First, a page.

You all know the drill. Its go time, there’s an upper slot red fish pursuing some bait on the mud bank, and your buddy on the poling platform yell’s out “here we go! Right at 1 o’clock”. All of a sudden immediate panic sets in, your eyes must be deceiving you, it’s probably a mullet...Guys. Its okay if you don’t see the fish, don’t panic, I’m here to give you a few visual cues to read the water and get a shot at that stud.
Honestly, it's not always obvious what were looking at. I’ve been there hundreds of times...and most of the time I’ll tell a white lie and say “ oh yeah, I’ve got him”...when I don’t. Redfish and many other species of fish feed in a variety of ways and it’s not always as easy as spotting a tail in the middle of a windless flat. Conditions, tidal activity, and a little bit of luck all play a big role in locating your target.
Sight fishing is obviously the ideal choice but what happens when that summertime water is all murked up with less than an inch of viz? Now we’re reading the water, scanning the surface for subtle movements. When a redfish is swimming casually (not to be confused with the “flying v” of a spooked or heavily feeding fish) there is the slightest lapping on the water’s surface. It may not be consistent or in a straight line, but you will notice the delicate tail beats just barely making a wake. You may even catch a quick glimpse of the tip of tail. This is strictly in low water situations, if you want to catch fish off the bottom or something you’re in the wrong place..Anyway, I’ve caught more unseeming redfish this way as these fish are generally cruising around looking for trouble.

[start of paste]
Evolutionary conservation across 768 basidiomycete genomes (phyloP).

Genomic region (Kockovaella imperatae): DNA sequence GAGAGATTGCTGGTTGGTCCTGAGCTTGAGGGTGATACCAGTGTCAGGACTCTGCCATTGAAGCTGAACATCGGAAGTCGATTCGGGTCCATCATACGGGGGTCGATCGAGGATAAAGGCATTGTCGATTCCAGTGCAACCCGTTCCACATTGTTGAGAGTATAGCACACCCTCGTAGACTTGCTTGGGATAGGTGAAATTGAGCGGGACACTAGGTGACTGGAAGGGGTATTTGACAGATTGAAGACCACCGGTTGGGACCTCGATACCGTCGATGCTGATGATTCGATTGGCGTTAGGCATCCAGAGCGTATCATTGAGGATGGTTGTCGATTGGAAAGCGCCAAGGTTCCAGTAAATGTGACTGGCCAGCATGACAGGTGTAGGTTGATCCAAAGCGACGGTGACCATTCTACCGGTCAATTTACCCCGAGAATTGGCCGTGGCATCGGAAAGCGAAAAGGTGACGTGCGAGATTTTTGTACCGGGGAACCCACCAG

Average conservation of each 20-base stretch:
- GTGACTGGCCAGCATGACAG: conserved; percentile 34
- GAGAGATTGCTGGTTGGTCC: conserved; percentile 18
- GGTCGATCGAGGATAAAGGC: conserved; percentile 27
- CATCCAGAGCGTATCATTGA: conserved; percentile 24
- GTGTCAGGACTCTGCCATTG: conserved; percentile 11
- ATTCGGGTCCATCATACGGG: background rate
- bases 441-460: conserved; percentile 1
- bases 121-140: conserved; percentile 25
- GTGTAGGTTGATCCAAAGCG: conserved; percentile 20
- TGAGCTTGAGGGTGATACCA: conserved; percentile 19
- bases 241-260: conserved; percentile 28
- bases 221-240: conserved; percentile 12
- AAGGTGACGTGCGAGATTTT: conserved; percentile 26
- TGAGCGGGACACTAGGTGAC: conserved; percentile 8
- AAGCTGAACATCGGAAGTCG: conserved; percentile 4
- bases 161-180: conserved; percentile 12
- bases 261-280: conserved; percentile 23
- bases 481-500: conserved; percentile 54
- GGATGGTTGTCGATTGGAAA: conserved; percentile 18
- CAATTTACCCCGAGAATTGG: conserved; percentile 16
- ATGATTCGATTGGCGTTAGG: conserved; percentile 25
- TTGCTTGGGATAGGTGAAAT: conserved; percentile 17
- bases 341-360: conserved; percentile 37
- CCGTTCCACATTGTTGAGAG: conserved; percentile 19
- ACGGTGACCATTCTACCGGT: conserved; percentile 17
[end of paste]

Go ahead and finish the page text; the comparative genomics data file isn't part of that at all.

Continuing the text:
What about when that wind is blowing the surface to s**t? In these circumstances I’m looking for fish feeding. It’s not easy to orient your cast on a fish that swarms the mudbank and disappears in the abyss of the creek channel. I will offer this advice in these situations...lead that cast further than you think. That fish was up there like a bat out of hell and he’s leaving the same way, a drive by if you will. Heavily waking fish are also still an option if you have a keen eye.
The last indicator is not of the visual sort. In some situations (wind, low light, and long distance) your ears can be your best friend. The distinct sound of a redfish or snook blowing up bait on the surface is hard to miss and using this cue has connected me with more fish I can count. There’s been flood tides we’ve basically had no sunlight and caught fish because of their ambitious slurping.
So, its okay if you don’t see the fish right away. There’s many of us out there lying straight to our pusherman’s face.
Written and Photography by Ty Duplaga
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